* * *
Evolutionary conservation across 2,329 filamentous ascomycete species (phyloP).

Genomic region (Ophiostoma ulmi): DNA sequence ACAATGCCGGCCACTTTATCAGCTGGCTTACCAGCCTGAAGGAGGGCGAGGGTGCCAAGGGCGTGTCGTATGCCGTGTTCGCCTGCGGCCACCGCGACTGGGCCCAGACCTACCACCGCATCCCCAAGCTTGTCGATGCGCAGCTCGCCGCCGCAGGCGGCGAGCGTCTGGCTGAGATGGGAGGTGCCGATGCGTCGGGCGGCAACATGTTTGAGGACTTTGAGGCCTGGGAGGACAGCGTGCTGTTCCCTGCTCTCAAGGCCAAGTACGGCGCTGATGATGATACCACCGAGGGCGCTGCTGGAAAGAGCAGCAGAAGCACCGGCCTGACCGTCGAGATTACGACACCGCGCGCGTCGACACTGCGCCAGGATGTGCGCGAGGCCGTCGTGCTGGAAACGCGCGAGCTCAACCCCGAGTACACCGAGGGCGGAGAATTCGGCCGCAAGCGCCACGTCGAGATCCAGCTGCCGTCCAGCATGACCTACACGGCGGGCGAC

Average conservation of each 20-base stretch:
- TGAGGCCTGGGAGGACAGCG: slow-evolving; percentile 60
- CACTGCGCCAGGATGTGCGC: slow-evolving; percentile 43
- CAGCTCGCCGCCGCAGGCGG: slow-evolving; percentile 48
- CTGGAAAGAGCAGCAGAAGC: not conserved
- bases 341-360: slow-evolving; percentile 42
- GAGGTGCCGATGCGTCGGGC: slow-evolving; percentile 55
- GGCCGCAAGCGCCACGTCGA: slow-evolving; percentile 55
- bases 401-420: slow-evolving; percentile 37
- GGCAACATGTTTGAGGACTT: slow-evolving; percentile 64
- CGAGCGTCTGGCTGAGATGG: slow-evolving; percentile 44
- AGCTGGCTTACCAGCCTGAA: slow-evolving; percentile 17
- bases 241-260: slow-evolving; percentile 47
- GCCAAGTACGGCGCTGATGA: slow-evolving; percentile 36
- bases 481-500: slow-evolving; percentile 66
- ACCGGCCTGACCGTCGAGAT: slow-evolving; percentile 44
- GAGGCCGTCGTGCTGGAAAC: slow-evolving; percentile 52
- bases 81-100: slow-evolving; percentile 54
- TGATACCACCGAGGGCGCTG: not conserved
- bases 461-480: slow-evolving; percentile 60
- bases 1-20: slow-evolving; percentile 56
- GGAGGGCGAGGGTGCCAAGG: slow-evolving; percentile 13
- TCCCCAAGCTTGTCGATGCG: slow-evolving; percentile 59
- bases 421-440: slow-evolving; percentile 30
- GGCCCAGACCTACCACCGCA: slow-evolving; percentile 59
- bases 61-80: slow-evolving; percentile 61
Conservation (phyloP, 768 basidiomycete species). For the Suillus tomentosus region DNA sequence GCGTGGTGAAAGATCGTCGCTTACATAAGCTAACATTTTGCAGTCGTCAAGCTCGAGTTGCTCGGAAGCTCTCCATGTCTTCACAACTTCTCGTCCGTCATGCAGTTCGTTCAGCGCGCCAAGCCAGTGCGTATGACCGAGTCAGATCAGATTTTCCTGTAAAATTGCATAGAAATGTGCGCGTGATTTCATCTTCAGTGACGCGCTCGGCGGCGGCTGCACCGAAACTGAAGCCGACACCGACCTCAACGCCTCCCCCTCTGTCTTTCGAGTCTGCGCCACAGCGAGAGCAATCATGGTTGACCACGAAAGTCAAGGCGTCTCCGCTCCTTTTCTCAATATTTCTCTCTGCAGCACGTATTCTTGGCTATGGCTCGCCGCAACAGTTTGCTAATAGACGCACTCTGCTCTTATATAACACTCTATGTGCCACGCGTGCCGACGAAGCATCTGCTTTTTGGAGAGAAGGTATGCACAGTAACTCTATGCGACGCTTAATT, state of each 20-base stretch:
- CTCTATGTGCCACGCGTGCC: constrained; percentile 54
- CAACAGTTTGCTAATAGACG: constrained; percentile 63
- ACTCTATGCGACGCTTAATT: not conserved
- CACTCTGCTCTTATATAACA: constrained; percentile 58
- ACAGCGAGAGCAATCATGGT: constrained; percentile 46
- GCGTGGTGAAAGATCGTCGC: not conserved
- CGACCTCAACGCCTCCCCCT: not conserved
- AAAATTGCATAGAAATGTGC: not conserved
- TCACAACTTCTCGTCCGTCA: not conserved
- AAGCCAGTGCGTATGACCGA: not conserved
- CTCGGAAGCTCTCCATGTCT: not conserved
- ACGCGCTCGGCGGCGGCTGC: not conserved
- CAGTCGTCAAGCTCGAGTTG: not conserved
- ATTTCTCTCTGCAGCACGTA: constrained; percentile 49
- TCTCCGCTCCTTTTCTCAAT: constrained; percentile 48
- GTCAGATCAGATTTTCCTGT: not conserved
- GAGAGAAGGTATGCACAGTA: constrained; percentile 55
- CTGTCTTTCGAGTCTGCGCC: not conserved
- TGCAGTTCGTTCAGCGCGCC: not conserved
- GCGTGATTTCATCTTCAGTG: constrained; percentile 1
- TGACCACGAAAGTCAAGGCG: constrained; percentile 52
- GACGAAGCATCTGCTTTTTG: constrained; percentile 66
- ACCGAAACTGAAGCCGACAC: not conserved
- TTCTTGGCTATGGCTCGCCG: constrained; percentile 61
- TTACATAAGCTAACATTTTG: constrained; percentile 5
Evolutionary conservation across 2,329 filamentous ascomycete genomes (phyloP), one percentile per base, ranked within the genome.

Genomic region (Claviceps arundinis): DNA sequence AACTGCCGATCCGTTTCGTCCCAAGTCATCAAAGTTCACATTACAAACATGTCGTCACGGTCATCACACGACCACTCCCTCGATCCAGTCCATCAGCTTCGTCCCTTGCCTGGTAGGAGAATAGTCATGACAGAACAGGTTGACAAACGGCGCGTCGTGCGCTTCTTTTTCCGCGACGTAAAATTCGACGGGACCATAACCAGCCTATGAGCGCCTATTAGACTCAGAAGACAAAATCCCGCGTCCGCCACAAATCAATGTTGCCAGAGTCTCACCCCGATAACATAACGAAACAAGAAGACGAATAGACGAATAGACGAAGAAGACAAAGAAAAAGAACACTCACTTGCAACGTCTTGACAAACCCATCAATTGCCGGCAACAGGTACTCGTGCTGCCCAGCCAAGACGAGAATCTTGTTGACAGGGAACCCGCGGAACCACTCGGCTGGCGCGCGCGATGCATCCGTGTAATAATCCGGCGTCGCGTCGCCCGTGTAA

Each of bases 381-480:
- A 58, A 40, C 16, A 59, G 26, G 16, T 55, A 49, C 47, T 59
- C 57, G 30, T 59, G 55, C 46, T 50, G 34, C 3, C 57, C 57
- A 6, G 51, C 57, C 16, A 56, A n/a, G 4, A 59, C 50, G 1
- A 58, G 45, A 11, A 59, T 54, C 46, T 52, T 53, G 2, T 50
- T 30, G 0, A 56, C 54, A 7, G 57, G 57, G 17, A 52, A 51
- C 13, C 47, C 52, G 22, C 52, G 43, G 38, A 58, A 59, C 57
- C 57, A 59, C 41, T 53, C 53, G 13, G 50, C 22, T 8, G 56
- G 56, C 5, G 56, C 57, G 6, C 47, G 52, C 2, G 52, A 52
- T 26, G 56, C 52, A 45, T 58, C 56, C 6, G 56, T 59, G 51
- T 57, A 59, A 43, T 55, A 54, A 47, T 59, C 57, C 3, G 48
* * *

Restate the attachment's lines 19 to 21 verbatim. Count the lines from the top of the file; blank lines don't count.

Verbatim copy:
- GAGGCCGTCGTGCTGGAAAC: slow-evolving; percentile 52
- bases 81-100: slow-evolving; percentile 54
- TGATACCACCGAGGGCGCTG: not conserved